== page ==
Emeritus Professor Nancy Millis AC, MBE

The contributions that Professor Nancy Millis made to agriculture, protection of the environment, science, medicine and engineering were immense.

Honour Roll

Without her leadership, genetic engineering would not have flourished in Australia. Born in the Melbourne suburb of Brighton in 1922, Nancy Millis was the fifth of six children, whose enlightened parents made sure the family was well educated even during the Depression. Her father's ill health meant Nancy had to leave school at 16, but she went to night school and matriculated and then studied Agricultural Science at the University of Melbourne.

In 1948 she went to England to obtain her PhD at the University of Bristol and did her thesis on the fermentation of cider, her introduction to industrial process technology. On her return to Australia she was appointed Lecturer in the Microbiology Department at the University of Melbourne and a Professor in 1982.

Nancy's main leadership was in the introduction of genetic engineering to the fledgling field of biotechnology in Australia. The first course in biotechnology at the University of Melbourne was taught by Nancy to chemical engineering students. From 1980 to 2000, she chaired the Federal Government's genetic engineering surveillance committees (RDMC and GMAC), which set up guidelines that have become models for most of the South-East Asian region.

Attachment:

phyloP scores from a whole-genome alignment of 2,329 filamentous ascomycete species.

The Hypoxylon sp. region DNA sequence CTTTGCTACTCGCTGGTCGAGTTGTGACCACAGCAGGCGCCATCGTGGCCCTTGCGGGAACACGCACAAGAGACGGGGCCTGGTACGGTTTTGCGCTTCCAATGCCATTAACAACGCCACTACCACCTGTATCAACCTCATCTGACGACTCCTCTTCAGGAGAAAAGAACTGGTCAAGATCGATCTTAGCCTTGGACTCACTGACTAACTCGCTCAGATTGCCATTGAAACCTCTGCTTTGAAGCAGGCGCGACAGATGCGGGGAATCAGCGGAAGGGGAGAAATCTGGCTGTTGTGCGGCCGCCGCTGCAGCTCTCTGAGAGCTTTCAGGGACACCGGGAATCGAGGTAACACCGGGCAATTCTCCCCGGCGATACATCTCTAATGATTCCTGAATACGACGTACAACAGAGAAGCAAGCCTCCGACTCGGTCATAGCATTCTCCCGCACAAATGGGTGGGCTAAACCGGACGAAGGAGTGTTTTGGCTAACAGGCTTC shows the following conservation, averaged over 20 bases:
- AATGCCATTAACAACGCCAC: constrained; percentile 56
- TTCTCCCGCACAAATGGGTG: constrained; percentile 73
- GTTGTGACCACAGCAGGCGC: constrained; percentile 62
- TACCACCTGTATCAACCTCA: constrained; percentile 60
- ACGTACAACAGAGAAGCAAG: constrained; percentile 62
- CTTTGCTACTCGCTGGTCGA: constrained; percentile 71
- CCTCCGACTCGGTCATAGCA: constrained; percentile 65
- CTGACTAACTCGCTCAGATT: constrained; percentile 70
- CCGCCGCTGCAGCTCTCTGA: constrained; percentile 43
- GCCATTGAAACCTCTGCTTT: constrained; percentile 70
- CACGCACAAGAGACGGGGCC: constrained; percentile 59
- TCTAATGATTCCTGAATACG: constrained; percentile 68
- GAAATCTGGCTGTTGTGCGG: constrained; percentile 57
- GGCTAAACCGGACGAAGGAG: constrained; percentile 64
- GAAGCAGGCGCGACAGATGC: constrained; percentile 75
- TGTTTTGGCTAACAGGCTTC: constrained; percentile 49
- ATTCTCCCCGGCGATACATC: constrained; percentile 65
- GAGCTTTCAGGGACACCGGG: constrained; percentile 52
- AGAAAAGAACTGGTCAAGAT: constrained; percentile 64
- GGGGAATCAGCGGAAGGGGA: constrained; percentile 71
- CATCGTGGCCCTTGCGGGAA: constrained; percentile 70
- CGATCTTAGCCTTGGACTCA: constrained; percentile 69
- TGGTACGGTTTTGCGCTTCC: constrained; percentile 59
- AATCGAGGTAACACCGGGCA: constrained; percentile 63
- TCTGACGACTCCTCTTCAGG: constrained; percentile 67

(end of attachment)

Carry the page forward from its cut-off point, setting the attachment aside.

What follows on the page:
Nancy Millis was also a leader in the environmental management field. She was aware early of the importance of the purity of water and one of her main projects was the development of techniques to treat excess or wastewater after industrial use.

Professor Millis served on a wide range of committees and boards. Her integrity, persistence, forthrightness and the ability to collaborate with others to achieve a successful outcome are some of her outstanding characteristics. She had great skill in determining the path science should take and leads others to follow. In 1992, Professor Millis was appointed the first woman Chancellor of La Trobe University. She was Chair of the Victorian Government's Water Strategy Committee that advised on the supply and use of water for the Melbourne area. In 1977, she became a Member of the British Empire (MBE) and in 1990 was made a Companion of the Order of Australia (AC).

In 2002, Nancy and her work was honoured and recognised by being part of the Australia Post Legend Stamp series. Nancy Millis was someone with the rare combination of having scientific knowledge, industrial application and the ability to liaise with political, business, educational and scientific workers not only in Australia, but worldwide. Her knowledge and advice was greatly appreciated by her many students over four decades of lecturing and PhD supervision.